To say that Jordan Malone's determination and spirit are stronger than the titanium that holds much of his body together is a bit of an understatement.
Team USA Short Track Speed skater Malone, whose career has consisted of 15 broken bones, a broken jaw, a detached face, and an Olympic bronze medal in the Vancouver Olympics, gave himself the nickname "Humpty Dumpty," according to Agence France-Presse. But unlike his self-given moniker, Malone has been put back together again and he is a force to be reckoned with in the 2014 Sochi Games.
"Fifteen broken bones, nine major surgeries, 18 screws, and four titanium plates still in me," Malone told KXAS. "You'd think I was doing something like snowboarding or an extreme sport."
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A native of Denton, Texas, 29-year-old Malone got his start as an in-line skater, becoming a 14-time world champion in the sport. But even after a brutal skating accident in Switzerland in 2002, in which his jaw was broken and his face had to be reattached to his skull with screws and four titanium plates, Malone was undeterred from forging on. His dreams of Olympic gold inspired him to switch his sport to speed skating in 2004, and six years later he won his first Olympic medal in the Vancouver Winter Games.
But his injuries didn't stop coming. Malone suffered more broken bones, torn ligaments, tendinitis in his Achilles, and even cracked ribs as recently as last month during the Olympic trials.
And then there was the emotional stress of being part of the embattled U.S. short track program, which lost its coach, Jae Su Chun, to suspension after several team members accused Chun of verbal, physical and emotional abuse — allegations that he denies, reports The Associated Press.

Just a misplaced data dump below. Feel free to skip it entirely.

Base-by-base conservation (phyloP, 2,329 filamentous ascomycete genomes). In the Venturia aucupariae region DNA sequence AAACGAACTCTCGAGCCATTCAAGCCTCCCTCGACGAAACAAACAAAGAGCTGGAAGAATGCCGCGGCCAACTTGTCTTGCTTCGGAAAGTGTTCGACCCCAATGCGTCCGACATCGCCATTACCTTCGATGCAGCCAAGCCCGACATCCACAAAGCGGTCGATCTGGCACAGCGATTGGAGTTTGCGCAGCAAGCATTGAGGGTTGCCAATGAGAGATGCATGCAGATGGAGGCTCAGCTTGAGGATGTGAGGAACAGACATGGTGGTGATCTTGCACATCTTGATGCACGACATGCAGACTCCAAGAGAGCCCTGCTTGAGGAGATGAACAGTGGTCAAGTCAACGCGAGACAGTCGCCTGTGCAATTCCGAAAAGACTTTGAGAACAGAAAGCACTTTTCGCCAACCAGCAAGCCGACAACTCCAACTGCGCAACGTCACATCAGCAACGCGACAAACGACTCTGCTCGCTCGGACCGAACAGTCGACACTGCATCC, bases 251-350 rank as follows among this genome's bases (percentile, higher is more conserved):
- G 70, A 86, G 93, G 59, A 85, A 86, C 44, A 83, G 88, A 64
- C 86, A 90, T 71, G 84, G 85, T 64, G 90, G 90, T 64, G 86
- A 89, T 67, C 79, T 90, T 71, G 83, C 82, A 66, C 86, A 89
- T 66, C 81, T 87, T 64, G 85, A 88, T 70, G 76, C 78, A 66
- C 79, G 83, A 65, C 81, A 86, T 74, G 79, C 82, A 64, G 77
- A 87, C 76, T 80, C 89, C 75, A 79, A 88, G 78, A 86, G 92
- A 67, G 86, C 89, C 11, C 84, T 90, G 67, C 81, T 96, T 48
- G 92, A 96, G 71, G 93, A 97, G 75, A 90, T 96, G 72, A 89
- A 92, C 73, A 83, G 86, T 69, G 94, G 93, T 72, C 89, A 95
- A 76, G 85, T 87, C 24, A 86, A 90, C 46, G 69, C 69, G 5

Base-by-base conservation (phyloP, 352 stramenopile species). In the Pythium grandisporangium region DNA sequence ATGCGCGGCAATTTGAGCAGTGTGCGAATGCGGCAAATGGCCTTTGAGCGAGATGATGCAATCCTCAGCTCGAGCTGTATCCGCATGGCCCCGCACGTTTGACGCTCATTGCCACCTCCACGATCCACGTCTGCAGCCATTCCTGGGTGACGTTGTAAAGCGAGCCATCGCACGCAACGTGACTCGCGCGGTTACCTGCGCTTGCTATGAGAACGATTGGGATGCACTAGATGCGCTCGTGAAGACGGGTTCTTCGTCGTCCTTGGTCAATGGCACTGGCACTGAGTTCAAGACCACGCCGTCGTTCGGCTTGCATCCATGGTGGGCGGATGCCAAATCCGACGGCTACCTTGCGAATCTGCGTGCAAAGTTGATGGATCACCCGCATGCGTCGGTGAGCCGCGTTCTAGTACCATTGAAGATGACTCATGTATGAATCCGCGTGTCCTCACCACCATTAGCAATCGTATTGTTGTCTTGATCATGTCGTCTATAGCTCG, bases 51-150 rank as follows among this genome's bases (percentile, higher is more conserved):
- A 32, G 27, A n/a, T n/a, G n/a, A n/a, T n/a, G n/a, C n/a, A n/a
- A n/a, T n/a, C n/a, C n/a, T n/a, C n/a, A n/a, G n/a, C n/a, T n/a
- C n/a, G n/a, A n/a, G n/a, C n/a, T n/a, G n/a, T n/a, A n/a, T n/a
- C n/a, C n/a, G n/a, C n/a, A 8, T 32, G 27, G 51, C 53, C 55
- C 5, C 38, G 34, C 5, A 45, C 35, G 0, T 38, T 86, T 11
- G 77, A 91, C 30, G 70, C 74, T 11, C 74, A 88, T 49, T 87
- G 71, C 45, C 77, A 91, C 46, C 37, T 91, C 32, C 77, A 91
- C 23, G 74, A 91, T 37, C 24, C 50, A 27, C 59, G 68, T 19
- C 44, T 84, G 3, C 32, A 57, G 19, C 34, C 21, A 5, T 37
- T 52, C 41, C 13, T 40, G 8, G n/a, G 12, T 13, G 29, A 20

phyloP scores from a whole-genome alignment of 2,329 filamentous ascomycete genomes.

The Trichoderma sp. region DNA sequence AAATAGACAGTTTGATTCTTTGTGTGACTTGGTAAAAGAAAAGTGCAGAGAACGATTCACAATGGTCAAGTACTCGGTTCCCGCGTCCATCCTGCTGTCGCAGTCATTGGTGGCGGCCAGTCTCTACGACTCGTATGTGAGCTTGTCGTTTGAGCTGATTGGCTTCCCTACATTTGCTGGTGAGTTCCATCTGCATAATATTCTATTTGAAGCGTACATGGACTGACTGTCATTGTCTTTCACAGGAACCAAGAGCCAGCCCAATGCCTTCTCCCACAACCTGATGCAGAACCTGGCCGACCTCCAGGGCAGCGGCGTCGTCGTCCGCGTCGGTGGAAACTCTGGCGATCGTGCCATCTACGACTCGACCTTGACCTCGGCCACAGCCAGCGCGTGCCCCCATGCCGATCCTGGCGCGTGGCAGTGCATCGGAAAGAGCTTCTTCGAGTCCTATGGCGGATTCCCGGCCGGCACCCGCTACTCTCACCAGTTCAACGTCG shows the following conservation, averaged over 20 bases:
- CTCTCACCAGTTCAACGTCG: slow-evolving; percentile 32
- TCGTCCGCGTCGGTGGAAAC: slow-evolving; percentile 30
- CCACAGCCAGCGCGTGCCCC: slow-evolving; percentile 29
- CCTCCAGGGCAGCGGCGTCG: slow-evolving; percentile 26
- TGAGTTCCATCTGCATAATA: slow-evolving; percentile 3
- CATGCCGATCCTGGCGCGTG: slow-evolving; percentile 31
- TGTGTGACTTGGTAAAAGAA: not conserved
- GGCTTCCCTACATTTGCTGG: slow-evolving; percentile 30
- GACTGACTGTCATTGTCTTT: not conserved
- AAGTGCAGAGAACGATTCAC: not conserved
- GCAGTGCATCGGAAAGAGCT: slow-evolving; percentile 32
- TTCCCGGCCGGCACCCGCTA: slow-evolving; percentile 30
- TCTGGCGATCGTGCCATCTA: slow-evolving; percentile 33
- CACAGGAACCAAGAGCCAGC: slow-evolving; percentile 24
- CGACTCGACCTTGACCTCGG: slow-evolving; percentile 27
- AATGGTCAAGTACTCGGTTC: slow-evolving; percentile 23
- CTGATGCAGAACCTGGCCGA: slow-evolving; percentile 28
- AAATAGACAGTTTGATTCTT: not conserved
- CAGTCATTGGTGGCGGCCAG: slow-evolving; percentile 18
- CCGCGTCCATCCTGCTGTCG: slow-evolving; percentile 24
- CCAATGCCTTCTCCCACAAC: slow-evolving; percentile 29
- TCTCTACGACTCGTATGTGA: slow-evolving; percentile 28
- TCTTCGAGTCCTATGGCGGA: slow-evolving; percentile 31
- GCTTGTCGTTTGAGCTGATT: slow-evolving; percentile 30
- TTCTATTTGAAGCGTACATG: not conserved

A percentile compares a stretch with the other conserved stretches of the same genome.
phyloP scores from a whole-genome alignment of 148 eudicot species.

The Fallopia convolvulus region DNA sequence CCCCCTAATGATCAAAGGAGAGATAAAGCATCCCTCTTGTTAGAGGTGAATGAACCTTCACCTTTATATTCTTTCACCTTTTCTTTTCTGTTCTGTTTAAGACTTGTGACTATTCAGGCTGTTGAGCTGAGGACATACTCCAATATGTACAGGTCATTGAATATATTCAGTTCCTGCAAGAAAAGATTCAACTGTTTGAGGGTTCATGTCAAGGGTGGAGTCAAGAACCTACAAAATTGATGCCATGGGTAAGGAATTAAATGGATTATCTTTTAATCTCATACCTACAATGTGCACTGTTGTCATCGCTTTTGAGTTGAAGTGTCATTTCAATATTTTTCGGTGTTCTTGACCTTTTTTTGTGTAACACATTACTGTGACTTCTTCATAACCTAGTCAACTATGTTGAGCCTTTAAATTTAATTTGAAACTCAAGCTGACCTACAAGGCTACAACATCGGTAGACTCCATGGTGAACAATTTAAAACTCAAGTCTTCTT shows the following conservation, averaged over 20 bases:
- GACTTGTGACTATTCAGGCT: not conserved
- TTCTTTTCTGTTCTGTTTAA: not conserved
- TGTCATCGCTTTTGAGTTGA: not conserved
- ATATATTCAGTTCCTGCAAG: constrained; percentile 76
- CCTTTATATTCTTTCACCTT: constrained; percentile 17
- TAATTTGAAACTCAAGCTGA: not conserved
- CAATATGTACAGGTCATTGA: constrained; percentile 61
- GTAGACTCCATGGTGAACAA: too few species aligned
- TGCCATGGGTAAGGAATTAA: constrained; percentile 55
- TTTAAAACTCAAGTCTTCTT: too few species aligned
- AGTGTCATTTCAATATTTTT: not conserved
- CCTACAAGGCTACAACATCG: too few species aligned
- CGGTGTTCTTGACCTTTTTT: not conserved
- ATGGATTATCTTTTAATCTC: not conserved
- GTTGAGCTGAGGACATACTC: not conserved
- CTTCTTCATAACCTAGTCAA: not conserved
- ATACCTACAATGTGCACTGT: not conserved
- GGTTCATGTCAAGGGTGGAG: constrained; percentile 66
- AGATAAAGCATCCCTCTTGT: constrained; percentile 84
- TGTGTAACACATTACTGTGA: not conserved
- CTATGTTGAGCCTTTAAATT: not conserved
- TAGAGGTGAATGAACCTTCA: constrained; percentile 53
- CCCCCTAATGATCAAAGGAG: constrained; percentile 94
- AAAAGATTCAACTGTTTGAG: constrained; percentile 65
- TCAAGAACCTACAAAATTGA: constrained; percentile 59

But Malone's attitude about it all is ever-positive.
"A lot of that negative influence is gone now and we're starting anew and we have a lot to prove," he told the AP. "We've got a really positive team going into these games."
Despite all of his physical and organizational setbacks, Malone was the only short track skater in the U.S. to compete in all five World Championship events from 2005 to 2009. Malone told KXAS that his perseverance is in part thanks his mother and his wife for always encouraging him to go on.
"I had to realize that nothing I'd ever given up on I've been satisfied with," Malone told KXAS. "You know if you go and look back and see that's the case on everything you’ve ever done, you have no choice but to keep going."
Now making his second appearance in the Olympics in this year's Sochi Games, Malone's choice to "keep going" seems to have made him ready to compete and more grateful for the opportunity than ever.
Often tweeting from Sochi with hashtags like "#PrideFamilyTeamHonor," Malone tweeted a beautiful photo of the opening ceremony Friday, writing, "A dream that has happened for myself twice in a lifetime."